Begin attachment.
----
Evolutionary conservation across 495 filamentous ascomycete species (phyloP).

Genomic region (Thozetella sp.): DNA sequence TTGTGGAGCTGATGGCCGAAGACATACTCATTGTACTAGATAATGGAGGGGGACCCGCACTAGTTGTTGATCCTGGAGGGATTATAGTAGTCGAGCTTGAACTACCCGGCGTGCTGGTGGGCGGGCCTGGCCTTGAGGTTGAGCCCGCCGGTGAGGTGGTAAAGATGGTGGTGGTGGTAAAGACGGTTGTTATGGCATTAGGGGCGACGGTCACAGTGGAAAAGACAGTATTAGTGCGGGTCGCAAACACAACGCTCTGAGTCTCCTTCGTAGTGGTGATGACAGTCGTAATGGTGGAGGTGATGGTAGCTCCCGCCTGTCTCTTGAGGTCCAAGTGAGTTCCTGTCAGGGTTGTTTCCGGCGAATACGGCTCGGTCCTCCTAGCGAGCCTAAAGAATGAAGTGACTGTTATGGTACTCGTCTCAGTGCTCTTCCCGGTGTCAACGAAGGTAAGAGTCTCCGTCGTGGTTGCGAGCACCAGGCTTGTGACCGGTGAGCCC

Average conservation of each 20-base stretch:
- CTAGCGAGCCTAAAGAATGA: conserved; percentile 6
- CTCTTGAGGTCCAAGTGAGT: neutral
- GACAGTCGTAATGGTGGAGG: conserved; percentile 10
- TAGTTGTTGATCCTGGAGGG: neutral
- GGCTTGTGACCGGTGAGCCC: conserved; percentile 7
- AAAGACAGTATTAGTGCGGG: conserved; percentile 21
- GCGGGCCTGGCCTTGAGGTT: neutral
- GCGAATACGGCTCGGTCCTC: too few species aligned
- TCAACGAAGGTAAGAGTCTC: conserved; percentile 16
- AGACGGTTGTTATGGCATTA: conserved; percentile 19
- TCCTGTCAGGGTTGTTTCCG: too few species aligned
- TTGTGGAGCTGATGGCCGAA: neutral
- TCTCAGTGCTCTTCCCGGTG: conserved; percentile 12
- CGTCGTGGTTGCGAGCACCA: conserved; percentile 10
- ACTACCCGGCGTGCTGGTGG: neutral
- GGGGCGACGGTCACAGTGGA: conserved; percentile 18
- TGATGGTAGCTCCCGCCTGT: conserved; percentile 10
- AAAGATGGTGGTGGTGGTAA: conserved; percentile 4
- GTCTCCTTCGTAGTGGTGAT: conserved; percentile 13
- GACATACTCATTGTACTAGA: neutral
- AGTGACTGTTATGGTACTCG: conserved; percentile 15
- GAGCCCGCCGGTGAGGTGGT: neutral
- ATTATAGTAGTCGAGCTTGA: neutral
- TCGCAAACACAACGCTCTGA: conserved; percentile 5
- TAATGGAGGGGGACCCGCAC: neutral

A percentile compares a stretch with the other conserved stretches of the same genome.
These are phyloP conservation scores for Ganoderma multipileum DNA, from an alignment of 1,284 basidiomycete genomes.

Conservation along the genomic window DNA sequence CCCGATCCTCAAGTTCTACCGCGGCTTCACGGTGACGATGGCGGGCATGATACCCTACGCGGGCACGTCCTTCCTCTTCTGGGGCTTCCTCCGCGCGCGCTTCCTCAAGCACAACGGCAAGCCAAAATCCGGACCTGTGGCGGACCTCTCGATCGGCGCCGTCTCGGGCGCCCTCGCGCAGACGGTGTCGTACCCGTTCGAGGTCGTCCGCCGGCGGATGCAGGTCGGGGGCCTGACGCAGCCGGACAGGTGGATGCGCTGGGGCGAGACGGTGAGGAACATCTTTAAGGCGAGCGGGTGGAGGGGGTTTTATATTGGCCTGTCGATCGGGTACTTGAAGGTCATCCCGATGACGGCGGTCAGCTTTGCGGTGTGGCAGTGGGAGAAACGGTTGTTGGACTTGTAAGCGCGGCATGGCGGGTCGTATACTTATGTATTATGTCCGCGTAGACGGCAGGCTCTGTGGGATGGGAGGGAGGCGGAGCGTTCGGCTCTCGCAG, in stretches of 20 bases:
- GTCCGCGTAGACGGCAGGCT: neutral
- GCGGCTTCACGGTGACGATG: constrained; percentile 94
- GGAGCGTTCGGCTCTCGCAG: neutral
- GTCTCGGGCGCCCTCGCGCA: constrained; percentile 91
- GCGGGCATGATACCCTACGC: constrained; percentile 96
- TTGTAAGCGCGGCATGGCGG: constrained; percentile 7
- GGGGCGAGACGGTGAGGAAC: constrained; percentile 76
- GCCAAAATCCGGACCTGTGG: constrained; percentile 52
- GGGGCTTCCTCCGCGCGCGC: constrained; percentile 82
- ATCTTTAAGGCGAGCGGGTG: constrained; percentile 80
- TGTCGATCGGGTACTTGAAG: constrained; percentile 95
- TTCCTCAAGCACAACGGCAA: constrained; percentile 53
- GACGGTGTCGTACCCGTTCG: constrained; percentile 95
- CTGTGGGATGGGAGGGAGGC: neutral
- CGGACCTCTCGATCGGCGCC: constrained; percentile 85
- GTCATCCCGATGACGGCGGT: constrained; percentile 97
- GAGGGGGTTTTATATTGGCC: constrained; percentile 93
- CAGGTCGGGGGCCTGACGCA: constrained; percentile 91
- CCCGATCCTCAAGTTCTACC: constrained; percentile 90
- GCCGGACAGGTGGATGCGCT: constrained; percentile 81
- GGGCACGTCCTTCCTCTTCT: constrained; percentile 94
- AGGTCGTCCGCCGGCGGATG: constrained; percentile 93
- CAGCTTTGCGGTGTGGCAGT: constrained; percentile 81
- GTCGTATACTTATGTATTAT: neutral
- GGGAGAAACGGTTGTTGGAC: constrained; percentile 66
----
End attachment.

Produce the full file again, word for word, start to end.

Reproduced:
Evolutionary conservation across 495 filamentous ascomycete species (phyloP).

Genomic region (Thozetella sp.): DNA sequence TTGTGGAGCTGATGGCCGAAGACATACTCATTGTACTAGATAATGGAGGGGGACCCGCACTAGTTGTTGATCCTGGAGGGATTATAGTAGTCGAGCTTGAACTACCCGGCGTGCTGGTGGGCGGGCCTGGCCTTGAGGTTGAGCCCGCCGGTGAGGTGGTAAAGATGGTGGTGGTGGTAAAGACGGTTGTTATGGCATTAGGGGCGACGGTCACAGTGGAAAAGACAGTATTAGTGCGGGTCGCAAACACAACGCTCTGAGTCTCCTTCGTAGTGGTGATGACAGTCGTAATGGTGGAGGTGATGGTAGCTCCCGCCTGTCTCTTGAGGTCCAAGTGAGTTCCTGTCAGGGTTGTTTCCGGCGAATACGGCTCGGTCCTCCTAGCGAGCCTAAAGAATGAAGTGACTGTTATGGTACTCGTCTCAGTGCTCTTCCCGGTGTCAACGAAGGTAAGAGTCTCCGTCGTGGTTGCGAGCACCAGGCTTGTGACCGGTGAGCCC

Average conservation of each 20-base stretch:
- CTAGCGAGCCTAAAGAATGA: conserved; percentile 6
- CTCTTGAGGTCCAAGTGAGT: neutral
- GACAGTCGTAATGGTGGAGG: conserved; percentile 10
- TAGTTGTTGATCCTGGAGGG: neutral
- GGCTTGTGACCGGTGAGCCC: conserved; percentile 7
- AAAGACAGTATTAGTGCGGG: conserved; percentile 21
- GCGGGCCTGGCCTTGAGGTT: neutral
- GCGAATACGGCTCGGTCCTC: too few species aligned
- TCAACGAAGGTAAGAGTCTC: conserved; percentile 16
- AGACGGTTGTTATGGCATTA: conserved; percentile 19
- TCCTGTCAGGGTTGTTTCCG: too few species aligned
- TTGTGGAGCTGATGGCCGAA: neutral
- TCTCAGTGCTCTTCCCGGTG: conserved; percentile 12
- CGTCGTGGTTGCGAGCACCA: conserved; percentile 10
- ACTACCCGGCGTGCTGGTGG: neutral
- GGGGCGACGGTCACAGTGGA: conserved; percentile 18
- TGATGGTAGCTCCCGCCTGT: conserved; percentile 10
- AAAGATGGTGGTGGTGGTAA: conserved; percentile 4
- GTCTCCTTCGTAGTGGTGAT: conserved; percentile 13
- GACATACTCATTGTACTAGA: neutral
- AGTGACTGTTATGGTACTCG: conserved; percentile 15
- GAGCCCGCCGGTGAGGTGGT: neutral
- ATTATAGTAGTCGAGCTTGA: neutral
- TCGCAAACACAACGCTCTGA: conserved; percentile 5
- TAATGGAGGGGGACCCGCAC: neutral

A percentile compares a stretch with the other conserved stretches of the same genome.
These are phyloP conservation scores for Ganoderma multipileum DNA, from an alignment of 1,284 basidiomycete genomes.

Conservation along the genomic window DNA sequence CCCGATCCTCAAGTTCTACCGCGGCTTCACGGTGACGATGGCGGGCATGATACCCTACGCGGGCACGTCCTTCCTCTTCTGGGGCTTCCTCCGCGCGCGCTTCCTCAAGCACAACGGCAAGCCAAAATCCGGACCTGTGGCGGACCTCTCGATCGGCGCCGTCTCGGGCGCCCTCGCGCAGACGGTGTCGTACCCGTTCGAGGTCGTCCGCCGGCGGATGCAGGTCGGGGGCCTGACGCAGCCGGACAGGTGGATGCGCTGGGGCGAGACGGTGAGGAACATCTTTAAGGCGAGCGGGTGGAGGGGGTTTTATATTGGCCTGTCGATCGGGTACTTGAAGGTCATCCCGATGACGGCGGTCAGCTTTGCGGTGTGGCAGTGGGAGAAACGGTTGTTGGACTTGTAAGCGCGGCATGGCGGGTCGTATACTTATGTATTATGTCCGCGTAGACGGCAGGCTCTGTGGGATGGGAGGGAGGCGGAGCGTTCGGCTCTCGCAG, in stretches of 20 bases:
- GTCCGCGTAGACGGCAGGCT: neutral
- GCGGCTTCACGGTGACGATG: constrained; percentile 94
- GGAGCGTTCGGCTCTCGCAG: neutral
- GTCTCGGGCGCCCTCGCGCA: constrained; percentile 91
- GCGGGCATGATACCCTACGC: constrained; percentile 96
- TTGTAAGCGCGGCATGGCGG: constrained; percentile 7
- GGGGCGAGACGGTGAGGAAC: constrained; percentile 76
- GCCAAAATCCGGACCTGTGG: constrained; percentile 52
- GGGGCTTCCTCCGCGCGCGC: constrained; percentile 82
- ATCTTTAAGGCGAGCGGGTG: constrained; percentile 80
- TGTCGATCGGGTACTTGAAG: constrained; percentile 95
- TTCCTCAAGCACAACGGCAA: constrained; percentile 53
- GACGGTGTCGTACCCGTTCG: constrained; percentile 95
- CTGTGGGATGGGAGGGAGGC: neutral
- CGGACCTCTCGATCGGCGCC: constrained; percentile 85
- GTCATCCCGATGACGGCGGT: constrained; percentile 97
- GAGGGGGTTTTATATTGGCC: constrained; percentile 93
- CAGGTCGGGGGCCTGACGCA: constrained; percentile 91
- CCCGATCCTCAAGTTCTACC: constrained; percentile 90
- GCCGGACAGGTGGATGCGCT: constrained; percentile 81
- GGGCACGTCCTTCCTCTTCT: constrained; percentile 94
- AGGTCGTCCGCCGGCGGATG: constrained; percentile 93
- CAGCTTTGCGGTGTGGCAGT: constrained; percentile 81
- GTCGTATACTTATGTATTAT: neutral
- GGGAGAAACGGTTGTTGGAC: constrained; percentile 66